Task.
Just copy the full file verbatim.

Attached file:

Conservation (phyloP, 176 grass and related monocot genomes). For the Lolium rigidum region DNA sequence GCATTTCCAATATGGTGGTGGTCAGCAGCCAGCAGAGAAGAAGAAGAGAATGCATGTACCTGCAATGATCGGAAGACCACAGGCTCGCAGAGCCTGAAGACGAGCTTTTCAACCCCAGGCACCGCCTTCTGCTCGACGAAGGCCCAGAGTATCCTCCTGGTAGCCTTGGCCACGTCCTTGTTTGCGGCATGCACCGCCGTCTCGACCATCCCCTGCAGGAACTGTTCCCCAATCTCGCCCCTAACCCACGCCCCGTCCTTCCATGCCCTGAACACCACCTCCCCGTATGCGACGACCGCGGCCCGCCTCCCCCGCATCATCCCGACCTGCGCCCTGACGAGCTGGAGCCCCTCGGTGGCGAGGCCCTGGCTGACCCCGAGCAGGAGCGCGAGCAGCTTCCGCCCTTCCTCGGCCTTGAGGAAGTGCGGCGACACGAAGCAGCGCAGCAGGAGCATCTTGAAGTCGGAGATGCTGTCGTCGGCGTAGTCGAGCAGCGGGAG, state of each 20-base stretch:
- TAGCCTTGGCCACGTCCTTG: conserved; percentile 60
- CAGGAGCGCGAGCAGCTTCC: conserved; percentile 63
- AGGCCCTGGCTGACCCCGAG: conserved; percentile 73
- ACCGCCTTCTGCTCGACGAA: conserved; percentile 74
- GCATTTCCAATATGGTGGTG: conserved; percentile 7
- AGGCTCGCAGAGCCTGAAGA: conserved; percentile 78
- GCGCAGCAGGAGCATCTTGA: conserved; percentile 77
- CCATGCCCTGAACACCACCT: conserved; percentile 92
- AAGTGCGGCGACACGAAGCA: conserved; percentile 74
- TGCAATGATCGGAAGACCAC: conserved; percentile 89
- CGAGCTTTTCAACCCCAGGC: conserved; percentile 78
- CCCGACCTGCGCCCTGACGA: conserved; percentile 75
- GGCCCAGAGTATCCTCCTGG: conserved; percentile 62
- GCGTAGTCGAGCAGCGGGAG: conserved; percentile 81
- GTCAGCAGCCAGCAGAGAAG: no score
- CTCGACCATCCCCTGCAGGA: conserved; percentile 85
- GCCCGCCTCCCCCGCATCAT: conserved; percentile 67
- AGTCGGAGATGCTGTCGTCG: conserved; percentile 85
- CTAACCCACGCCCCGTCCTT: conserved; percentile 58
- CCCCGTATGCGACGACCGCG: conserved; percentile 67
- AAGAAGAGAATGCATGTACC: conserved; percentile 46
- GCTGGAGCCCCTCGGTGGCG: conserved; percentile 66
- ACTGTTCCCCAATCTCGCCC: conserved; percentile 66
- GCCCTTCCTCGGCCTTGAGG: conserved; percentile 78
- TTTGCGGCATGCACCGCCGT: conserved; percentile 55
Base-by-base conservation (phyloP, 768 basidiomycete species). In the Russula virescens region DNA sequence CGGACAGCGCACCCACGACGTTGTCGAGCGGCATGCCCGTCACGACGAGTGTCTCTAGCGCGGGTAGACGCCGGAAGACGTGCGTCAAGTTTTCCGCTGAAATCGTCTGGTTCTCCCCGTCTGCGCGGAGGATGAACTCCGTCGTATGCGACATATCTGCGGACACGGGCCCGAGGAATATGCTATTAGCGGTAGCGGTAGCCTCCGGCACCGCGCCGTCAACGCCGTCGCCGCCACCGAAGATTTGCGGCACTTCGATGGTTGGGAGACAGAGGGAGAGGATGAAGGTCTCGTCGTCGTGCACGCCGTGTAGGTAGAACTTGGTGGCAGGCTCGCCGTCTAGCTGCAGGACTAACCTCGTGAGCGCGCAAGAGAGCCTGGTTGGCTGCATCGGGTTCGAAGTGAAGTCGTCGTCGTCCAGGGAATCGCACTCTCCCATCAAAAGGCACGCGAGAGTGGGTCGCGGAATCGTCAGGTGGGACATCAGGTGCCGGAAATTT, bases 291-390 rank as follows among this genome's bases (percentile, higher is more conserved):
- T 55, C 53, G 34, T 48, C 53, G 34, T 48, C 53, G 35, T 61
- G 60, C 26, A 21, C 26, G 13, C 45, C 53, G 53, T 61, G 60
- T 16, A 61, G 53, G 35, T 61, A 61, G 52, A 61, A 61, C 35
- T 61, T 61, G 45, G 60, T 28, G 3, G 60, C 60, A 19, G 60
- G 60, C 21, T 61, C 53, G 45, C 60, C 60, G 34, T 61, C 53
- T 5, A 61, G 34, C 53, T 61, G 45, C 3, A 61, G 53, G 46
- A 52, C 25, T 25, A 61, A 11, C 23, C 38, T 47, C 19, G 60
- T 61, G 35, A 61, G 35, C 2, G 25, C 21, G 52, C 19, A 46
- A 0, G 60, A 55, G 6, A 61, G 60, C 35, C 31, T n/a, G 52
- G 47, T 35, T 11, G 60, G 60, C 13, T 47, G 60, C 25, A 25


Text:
Conservation (phyloP, 176 grass and related monocot genomes). For the Lolium rigidum region DNA sequence GCATTTCCAATATGGTGGTGGTCAGCAGCCAGCAGAGAAGAAGAAGAGAATGCATGTACCTGCAATGATCGGAAGACCACAGGCTCGCAGAGCCTGAAGACGAGCTTTTCAACCCCAGGCACCGCCTTCTGCTCGACGAAGGCCCAGAGTATCCTCCTGGTAGCCTTGGCCACGTCCTTGTTTGCGGCATGCACCGCCGTCTCGACCATCCCCTGCAGGAACTGTTCCCCAATCTCGCCCCTAACCCACGCCCCGTCCTTCCATGCCCTGAACACCACCTCCCCGTATGCGACGACCGCGGCCCGCCTCCCCCGCATCATCCCGACCTGCGCCCTGACGAGCTGGAGCCCCTCGGTGGCGAGGCCCTGGCTGACCCCGAGCAGGAGCGCGAGCAGCTTCCGCCCTTCCTCGGCCTTGAGGAAGTGCGGCGACACGAAGCAGCGCAGCAGGAGCATCTTGAAGTCGGAGATGCTGTCGTCGGCGTAGTCGAGCAGCGGGAG, state of each 20-base stretch:
- TAGCCTTGGCCACGTCCTTG: conserved; percentile 60
- CAGGAGCGCGAGCAGCTTCC: conserved; percentile 63
- AGGCCCTGGCTGACCCCGAG: conserved; percentile 73
- ACCGCCTTCTGCTCGACGAA: conserved; percentile 74
- GCATTTCCAATATGGTGGTG: conserved; percentile 7
- AGGCTCGCAGAGCCTGAAGA: conserved; percentile 78
- GCGCAGCAGGAGCATCTTGA: conserved; percentile 77
- CCATGCCCTGAACACCACCT: conserved; percentile 92
- AAGTGCGGCGACACGAAGCA: conserved; percentile 74
- TGCAATGATCGGAAGACCAC: conserved; percentile 89
- CGAGCTTTTCAACCCCAGGC: conserved; percentile 78
- CCCGACCTGCGCCCTGACGA: conserved; percentile 75
- GGCCCAGAGTATCCTCCTGG: conserved; percentile 62
- GCGTAGTCGAGCAGCGGGAG: conserved; percentile 81
- GTCAGCAGCCAGCAGAGAAG: no score
- CTCGACCATCCCCTGCAGGA: conserved; percentile 85
- GCCCGCCTCCCCCGCATCAT: conserved; percentile 67
- AGTCGGAGATGCTGTCGTCG: conserved; percentile 85
- CTAACCCACGCCCCGTCCTT: conserved; percentile 58
- CCCCGTATGCGACGACCGCG: conserved; percentile 67
- AAGAAGAGAATGCATGTACC: conserved; percentile 46
- GCTGGAGCCCCTCGGTGGCG: conserved; percentile 66
- ACTGTTCCCCAATCTCGCCC: conserved; percentile 66
- GCCCTTCCTCGGCCTTGAGG: conserved; percentile 78
- TTTGCGGCATGCACCGCCGT: conserved; percentile 55
Base-by-base conservation (phyloP, 768 basidiomycete species). In the Russula virescens region DNA sequence CGGACAGCGCACCCACGACGTTGTCGAGCGGCATGCCCGTCACGACGAGTGTCTCTAGCGCGGGTAGACGCCGGAAGACGTGCGTCAAGTTTTCCGCTGAAATCGTCTGGTTCTCCCCGTCTGCGCGGAGGATGAACTCCGTCGTATGCGACATATCTGCGGACACGGGCCCGAGGAATATGCTATTAGCGGTAGCGGTAGCCTCCGGCACCGCGCCGTCAACGCCGTCGCCGCCACCGAAGATTTGCGGCACTTCGATGGTTGGGAGACAGAGGGAGAGGATGAAGGTCTCGTCGTCGTGCACGCCGTGTAGGTAGAACTTGGTGGCAGGCTCGCCGTCTAGCTGCAGGACTAACCTCGTGAGCGCGCAAGAGAGCCTGGTTGGCTGCATCGGGTTCGAAGTGAAGTCGTCGTCGTCCAGGGAATCGCACTCTCCCATCAAAAGGCACGCGAGAGTGGGTCGCGGAATCGTCAGGTGGGACATCAGGTGCCGGAAATTT, bases 291-390 rank as follows among this genome's bases (percentile, higher is more conserved):
- T 55, C 53, G 34, T 48, C 53, G 34, T 48, C 53, G 35, T 61
- G 60, C 26, A 21, C 26, G 13, C 45, C 53, G 53, T 61, G 60
- T 16, A 61, G 53, G 35, T 61, A 61, G 52, A 61, A 61, C 35
- T 61, T 61, G 45, G 60, T 28, G 3, G 60, C 60, A 19, G 60
- G 60, C 21, T 61, C 53, G 45, C 60, C 60, G 34, T 61, C 53
- T 5, A 61, G 34, C 53, T 61, G 45, C 3, A 61, G 53, G 46
- A 52, C 25, T 25, A 61, A 11, C 23, C 38, T 47, C 19, G 60
- T 61, G 35, A 61, G 35, C 2, G 25, C 21, G 52, C 19, A 46
- A 0, G 60, A 55, G 6, A 61, G 60, C 35, C 31, T n/a, G 52
- G 47, T 35, T 11, G 60, G 60, C 13, T 47, G 60, C 25, A 25